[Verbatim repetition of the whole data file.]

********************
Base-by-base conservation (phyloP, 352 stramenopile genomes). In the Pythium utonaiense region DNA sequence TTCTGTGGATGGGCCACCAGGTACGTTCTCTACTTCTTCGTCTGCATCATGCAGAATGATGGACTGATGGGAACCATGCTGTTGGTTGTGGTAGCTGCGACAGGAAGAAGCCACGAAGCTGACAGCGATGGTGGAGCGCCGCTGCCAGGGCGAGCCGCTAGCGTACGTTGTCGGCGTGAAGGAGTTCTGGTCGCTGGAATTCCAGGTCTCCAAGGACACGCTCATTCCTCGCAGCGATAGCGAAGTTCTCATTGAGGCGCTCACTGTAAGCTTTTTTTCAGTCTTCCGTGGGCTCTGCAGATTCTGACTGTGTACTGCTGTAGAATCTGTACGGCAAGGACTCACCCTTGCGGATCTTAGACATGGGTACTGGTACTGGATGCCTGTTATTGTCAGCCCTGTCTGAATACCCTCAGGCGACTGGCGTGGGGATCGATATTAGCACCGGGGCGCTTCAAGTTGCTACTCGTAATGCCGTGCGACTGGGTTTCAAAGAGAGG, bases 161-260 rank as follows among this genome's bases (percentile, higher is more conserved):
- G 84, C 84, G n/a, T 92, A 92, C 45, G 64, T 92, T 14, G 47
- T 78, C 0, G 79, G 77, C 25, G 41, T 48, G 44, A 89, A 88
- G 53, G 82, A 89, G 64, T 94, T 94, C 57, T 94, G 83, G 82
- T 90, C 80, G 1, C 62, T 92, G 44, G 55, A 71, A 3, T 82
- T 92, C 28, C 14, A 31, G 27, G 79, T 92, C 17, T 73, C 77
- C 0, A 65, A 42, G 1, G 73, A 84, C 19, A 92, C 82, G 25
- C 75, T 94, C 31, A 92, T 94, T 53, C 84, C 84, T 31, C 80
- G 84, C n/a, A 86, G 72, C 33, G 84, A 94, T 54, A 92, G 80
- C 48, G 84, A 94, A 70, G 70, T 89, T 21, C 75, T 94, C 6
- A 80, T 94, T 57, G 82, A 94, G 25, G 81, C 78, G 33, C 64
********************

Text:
Base-by-base conservation (phyloP, 352 stramenopile genomes). In the Pythium utonaiense region DNA sequence TTCTGTGGATGGGCCACCAGGTACGTTCTCTACTTCTTCGTCTGCATCATGCAGAATGATGGACTGATGGGAACCATGCTGTTGGTTGTGGTAGCTGCGACAGGAAGAAGCCACGAAGCTGACAGCGATGGTGGAGCGCCGCTGCCAGGGCGAGCCGCTAGCGTACGTTGTCGGCGTGAAGGAGTTCTGGTCGCTGGAATTCCAGGTCTCCAAGGACACGCTCATTCCTCGCAGCGATAGCGAAGTTCTCATTGAGGCGCTCACTGTAAGCTTTTTTTCAGTCTTCCGTGGGCTCTGCAGATTCTGACTGTGTACTGCTGTAGAATCTGTACGGCAAGGACTCACCCTTGCGGATCTTAGACATGGGTACTGGTACTGGATGCCTGTTATTGTCAGCCCTGTCTGAATACCCTCAGGCGACTGGCGTGGGGATCGATATTAGCACCGGGGCGCTTCAAGTTGCTACTCGTAATGCCGTGCGACTGGGTTTCAAAGAGAGG, bases 161-260 rank as follows among this genome's bases (percentile, higher is more conserved):
- G 84, C 84, G n/a, T 92, A 92, C 45, G 64, T 92, T 14, G 47
- T 78, C 0, G 79, G 77, C 25, G 41, T 48, G 44, A 89, A 88
- G 53, G 82, A 89, G 64, T 94, T 94, C 57, T 94, G 83, G 82
- T 90, C 80, G 1, C 62, T 92, G 44, G 55, A 71, A 3, T 82
- T 92, C 28, C 14, A 31, G 27, G 79, T 92, C 17, T 73, C 77
- C 0, A 65, A 42, G 1, G 73, A 84, C 19, A 92, C 82, G 25
- C 75, T 94, C 31, A 92, T 94, T 53, C 84, C 84, T 31, C 80
- G 84, C n/a, A 86, G 72, C 33, G 84, A 94, T 54, A 92, G 80
- C 48, G 84, A 94, A 70, G 70, T 89, T 21, C 75, T 94, C 6
- A 80, T 94, T 57, G 82, A 94, G 25, G 81, C 78, G 33, C 64